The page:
Farm Ireland

Sunday 17 December 2017

IFA seeks €200m loan to ease merchant debt crisis

Low interest rate credit from Europe to help keep cash flowing

Caitriona Murphy

Caitriona Murphy

The European Investment Bank is being called on to provide a lifeline to an Irish agriculture industry struggling with more than €550million in credit to farmers.

With farm costs at an all-time high, the IFA has called on the Taoiseach and Ministers for Finance and Agriculture to secure €200m of low interest rate funding from Europe.

The hope is that the funding would allow farmers to restructure farm debts over a period of three to five years.

While co-ops and feed merchants remain loathe to reveal the extent of the credit extended to farmers, experts believe farm debt with merchants to be at least 45-50pc higher than normal this year.

One industry insider estimated the credit bill on feed alone to be in the region of €350m, with the fertiliser credit bill topping €200m.

The figures are based on a national feed consumption of 3m tonnes and national fertiliser consumption of 1.2m tonnes. More than 60pc of the annual feed bill in Ireland has already been sold, with an estimated 60pc of that "on the tab".

Fertiliser sales are always front loaded in the year and are running at 75pc of the annual total, with 60pc sold on credit.

These figures do not account for the imported fodder, vet bills and animal removal charges that are all hanging over farmers after the worst weather and fodder crisis in living memory.

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IFA vice president Eddie Downey said the provision of a low interest rate loan from the EIB would allow farmers to restructure their debt and create "breathing space" for the rest of the agriculture industry.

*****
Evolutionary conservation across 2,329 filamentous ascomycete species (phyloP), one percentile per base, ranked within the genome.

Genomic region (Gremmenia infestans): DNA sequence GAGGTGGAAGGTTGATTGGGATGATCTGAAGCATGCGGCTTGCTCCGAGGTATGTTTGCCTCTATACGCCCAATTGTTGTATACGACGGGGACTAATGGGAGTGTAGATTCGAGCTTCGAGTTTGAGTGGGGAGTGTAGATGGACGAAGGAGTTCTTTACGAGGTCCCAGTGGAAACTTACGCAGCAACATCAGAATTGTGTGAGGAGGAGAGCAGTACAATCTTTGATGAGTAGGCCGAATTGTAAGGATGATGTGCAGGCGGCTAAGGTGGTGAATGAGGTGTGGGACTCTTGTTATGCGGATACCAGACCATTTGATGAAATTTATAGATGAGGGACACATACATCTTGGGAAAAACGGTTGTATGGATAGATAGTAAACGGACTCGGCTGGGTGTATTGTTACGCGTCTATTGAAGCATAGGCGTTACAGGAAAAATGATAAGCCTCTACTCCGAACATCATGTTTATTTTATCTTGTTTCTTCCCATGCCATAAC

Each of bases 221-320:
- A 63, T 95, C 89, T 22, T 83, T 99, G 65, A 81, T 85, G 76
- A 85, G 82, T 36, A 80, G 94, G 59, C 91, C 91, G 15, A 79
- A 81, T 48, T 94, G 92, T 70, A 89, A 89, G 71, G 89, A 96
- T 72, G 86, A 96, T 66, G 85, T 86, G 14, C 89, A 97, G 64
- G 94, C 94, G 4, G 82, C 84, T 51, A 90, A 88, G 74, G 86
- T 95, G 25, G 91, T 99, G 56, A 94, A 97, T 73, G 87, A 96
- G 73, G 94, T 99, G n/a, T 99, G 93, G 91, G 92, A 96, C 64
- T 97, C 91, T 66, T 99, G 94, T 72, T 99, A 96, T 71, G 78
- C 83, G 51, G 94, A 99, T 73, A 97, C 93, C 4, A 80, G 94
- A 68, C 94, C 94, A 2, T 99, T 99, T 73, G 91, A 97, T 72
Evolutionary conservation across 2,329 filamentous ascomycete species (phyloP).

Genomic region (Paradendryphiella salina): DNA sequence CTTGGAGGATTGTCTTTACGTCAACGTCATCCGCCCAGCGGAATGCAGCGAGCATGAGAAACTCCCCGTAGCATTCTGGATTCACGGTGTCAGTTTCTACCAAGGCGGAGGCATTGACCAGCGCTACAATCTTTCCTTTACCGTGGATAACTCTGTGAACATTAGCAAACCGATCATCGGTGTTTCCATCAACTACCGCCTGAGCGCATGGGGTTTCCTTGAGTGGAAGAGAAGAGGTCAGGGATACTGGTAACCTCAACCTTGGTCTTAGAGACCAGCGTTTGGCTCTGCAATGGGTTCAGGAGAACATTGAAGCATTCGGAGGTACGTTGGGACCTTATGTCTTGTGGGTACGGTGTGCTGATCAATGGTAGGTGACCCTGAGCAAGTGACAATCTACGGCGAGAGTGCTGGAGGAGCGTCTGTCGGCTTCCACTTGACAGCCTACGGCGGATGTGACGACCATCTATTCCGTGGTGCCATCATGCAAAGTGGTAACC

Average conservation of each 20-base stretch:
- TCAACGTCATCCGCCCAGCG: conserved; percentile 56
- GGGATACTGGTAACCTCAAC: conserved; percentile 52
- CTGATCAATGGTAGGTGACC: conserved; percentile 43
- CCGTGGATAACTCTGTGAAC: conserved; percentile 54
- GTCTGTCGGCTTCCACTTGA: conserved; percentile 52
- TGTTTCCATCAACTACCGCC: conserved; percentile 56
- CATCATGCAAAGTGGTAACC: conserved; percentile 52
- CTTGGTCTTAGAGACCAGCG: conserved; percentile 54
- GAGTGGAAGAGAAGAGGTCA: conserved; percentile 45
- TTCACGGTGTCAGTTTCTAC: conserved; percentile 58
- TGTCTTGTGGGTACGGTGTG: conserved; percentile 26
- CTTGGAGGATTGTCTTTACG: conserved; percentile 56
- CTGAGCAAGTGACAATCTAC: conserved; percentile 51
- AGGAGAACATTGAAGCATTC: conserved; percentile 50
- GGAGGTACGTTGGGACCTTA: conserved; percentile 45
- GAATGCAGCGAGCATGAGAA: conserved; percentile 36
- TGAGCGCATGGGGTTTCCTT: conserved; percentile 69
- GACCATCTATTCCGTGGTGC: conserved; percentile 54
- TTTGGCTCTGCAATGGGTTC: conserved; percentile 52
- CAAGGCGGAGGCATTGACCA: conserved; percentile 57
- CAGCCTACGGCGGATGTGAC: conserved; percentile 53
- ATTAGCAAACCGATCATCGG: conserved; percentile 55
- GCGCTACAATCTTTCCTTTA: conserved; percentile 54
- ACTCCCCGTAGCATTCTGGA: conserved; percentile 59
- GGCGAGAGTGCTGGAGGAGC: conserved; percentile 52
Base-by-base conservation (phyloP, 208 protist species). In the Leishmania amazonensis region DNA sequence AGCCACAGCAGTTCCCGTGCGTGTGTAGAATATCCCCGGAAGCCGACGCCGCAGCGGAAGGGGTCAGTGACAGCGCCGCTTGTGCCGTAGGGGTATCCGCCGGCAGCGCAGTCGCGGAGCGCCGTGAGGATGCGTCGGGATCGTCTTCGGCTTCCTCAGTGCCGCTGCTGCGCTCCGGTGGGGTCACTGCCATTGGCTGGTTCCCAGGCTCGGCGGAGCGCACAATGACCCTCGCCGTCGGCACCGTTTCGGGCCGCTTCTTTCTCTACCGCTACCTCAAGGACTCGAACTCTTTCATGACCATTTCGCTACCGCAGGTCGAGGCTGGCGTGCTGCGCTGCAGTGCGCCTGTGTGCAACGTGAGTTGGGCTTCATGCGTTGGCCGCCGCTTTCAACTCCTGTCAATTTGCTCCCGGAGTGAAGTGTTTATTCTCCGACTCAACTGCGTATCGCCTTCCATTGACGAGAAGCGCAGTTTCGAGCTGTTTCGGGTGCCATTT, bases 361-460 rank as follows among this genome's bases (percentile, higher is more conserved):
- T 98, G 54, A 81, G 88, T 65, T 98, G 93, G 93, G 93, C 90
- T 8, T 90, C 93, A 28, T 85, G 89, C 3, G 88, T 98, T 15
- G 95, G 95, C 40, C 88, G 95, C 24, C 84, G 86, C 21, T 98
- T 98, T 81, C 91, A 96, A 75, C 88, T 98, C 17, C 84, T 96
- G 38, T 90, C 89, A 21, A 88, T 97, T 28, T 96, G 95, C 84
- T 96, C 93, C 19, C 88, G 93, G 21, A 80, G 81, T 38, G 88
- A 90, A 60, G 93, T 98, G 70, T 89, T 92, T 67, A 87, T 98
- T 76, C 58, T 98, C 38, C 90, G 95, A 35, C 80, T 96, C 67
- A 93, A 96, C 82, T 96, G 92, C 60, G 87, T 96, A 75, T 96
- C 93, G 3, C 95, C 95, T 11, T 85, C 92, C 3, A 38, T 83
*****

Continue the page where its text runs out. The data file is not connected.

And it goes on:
"What we need is to amalgamate all the existing debts that farmers have with their feed merchants, co-ops, vets and contractors. If that money could be cleared off the books and paid back by farmers over a longer term at a lower interest rate, it would allow cash to start flowing through the chain again," he maintained.


Merchant interest rates of 1-1.5pc on feed and fertiliser will add further pressure over the coming months. Other rates include 8-9pc on overdrafts and 5pc on terms loans of three to five years.

EIB loans, distributed through the Irish banks at a rate of 2-2.5pc, would ease pressure on both farmers and the agri-businesses that have so far acted as bankers in the crisis.

While the exact mechanism for repayment of an EIB fund loan would be dependent on the terms and conditions agreed by the government, it is likely that a farmers' single farm payment could be used as security in any loan drawn down.

Crucial to the success of an EIB loan scheme would be that the loan could be used for working capital, which has always been specifically excluded in the terms for previous funds.

However, on May 17 the EIB agreed to provide €500m in funding to the small and medium enterprise sector in Spain, which included the option of using it for working capital needs of small businesses.

Irish Independent